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In Griffiths, the average potential energy for the quantum harmonic oscillator is given as

$$<V>=\frac{1}{2}\hbar \omega(n+\frac{1}{2})$$

Is the potential energy of the quantum harmonic oscillator always one half the oscillator's total energy? Does this mean that the average potential energy for said oscillator is always equal to the average kinetic energy? Are there any cases when it is not exactly one half? Thank you in advance.

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3 Answers 3

OK, let's unpack this a bit. The result in Griffiths is, if we write it out more carefully, $$\langle n | \hat{V} | n \rangle = \frac{\hbar \omega}{2}(n + 1/2)$$ where $\hat{V}$ is the potential energy operator $\frac{1}{2} m \omega^2 x^2$ and $|n\rangle$ is the eigenstate of the Hamiltonian, $\hat{H} |n\rangle = E_n |n \rangle$, with $E_n = \hbar \omega(n + 1/2)$.

"Is the potential energy of the quantum harmonic oscillator always one half the oscillator's total energy?"

No. Remember, a state only has a definite value of an operator if it is an eigenstate of that operator - the state $|n\rangle$ does not have a well-defined potential energy, since $\hat{V}$ and $\hat{H}$ do not commute. If we attempt to measure the potential energy $V$ of a quantum harmonic oscillator, we would get a value $V$ with a probability proportional to $|\langle V | n \rangle|^2$, and collapse the oscillator into the eigenstate of potential energy (also the eigenstate of position for a harmonic oscillator).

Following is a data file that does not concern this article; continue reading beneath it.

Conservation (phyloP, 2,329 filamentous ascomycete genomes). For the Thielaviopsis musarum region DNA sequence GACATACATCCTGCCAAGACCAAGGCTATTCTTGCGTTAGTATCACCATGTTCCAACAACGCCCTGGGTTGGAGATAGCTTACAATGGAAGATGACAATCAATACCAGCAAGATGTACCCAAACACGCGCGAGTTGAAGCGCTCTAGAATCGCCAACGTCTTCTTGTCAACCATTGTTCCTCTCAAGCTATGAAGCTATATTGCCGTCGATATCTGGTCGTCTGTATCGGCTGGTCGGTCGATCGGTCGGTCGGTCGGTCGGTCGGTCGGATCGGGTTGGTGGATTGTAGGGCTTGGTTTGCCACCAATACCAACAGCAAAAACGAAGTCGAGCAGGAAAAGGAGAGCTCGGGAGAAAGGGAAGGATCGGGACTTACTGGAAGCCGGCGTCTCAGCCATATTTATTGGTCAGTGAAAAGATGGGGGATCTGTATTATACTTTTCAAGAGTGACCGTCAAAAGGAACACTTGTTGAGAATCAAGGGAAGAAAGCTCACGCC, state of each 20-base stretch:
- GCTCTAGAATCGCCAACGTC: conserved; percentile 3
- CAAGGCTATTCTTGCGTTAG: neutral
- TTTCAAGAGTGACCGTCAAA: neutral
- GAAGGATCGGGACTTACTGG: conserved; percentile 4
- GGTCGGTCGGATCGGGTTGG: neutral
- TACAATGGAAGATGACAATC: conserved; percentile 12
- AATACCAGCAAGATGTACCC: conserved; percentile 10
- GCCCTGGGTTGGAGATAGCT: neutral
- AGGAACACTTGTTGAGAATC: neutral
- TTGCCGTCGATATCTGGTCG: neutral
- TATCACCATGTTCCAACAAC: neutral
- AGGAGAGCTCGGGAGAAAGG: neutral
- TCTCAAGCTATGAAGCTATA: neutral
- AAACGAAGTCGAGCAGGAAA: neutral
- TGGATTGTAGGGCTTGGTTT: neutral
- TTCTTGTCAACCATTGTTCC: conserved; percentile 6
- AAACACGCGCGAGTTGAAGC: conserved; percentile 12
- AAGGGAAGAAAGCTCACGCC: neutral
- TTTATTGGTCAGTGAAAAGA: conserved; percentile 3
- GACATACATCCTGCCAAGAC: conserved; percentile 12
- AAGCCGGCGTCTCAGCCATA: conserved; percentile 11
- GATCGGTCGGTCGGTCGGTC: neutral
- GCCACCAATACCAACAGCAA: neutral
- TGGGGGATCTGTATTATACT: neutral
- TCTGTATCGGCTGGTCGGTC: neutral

"Does this mean that the average potential energy for said oscillator is always equal to the average kinetic energy?"

Yes, it does. $\hat{H} = \hat{T} + \hat{V}$, which (with what we know from above) shows $\langle n | \hat{T} | n \rangle = \langle n | \hat{V} | n \rangle$.

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In Newtonian mechanics, one may derive a virial theorem, which says that the (time-averaged) kinetic and potential energies are related as

$$ \tag{1} 2\langle T \rangle ~=~p\langle V \rangle ,$$

if the potential $V(r) \propto r^p $ is a power law. Thus for the classical harmonic oscillator (HO)

$$ \tag{2} \langle T \rangle ~=~\langle V \rangle.$$

I QM the averaging procedure is of a different nature, but even so, it turns out that there are no quantum mechanical corrections to (2) in the HO case.

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Correction to the last sentence: I QM should read In QM. –  Qmechanic Sep 29 '13 at 12:21

I believe that this is simply $ 1/2 E_n $ where $E_n$ is the total energy. In a harmonic oscillator, the energy is constantly switching between kinetic and potential energy (as in a spring-mass system) and therefore, the average will be 1/2 the total energy. Mind you this is just the average in time, so if you sat there and recorded the potential energy over a long period of time, you would get readings ranging from 0 to $E_n$ and they would average to $1/2 E_n$. I hope you can see now the difference between averaging and taking an instantaneous reading.

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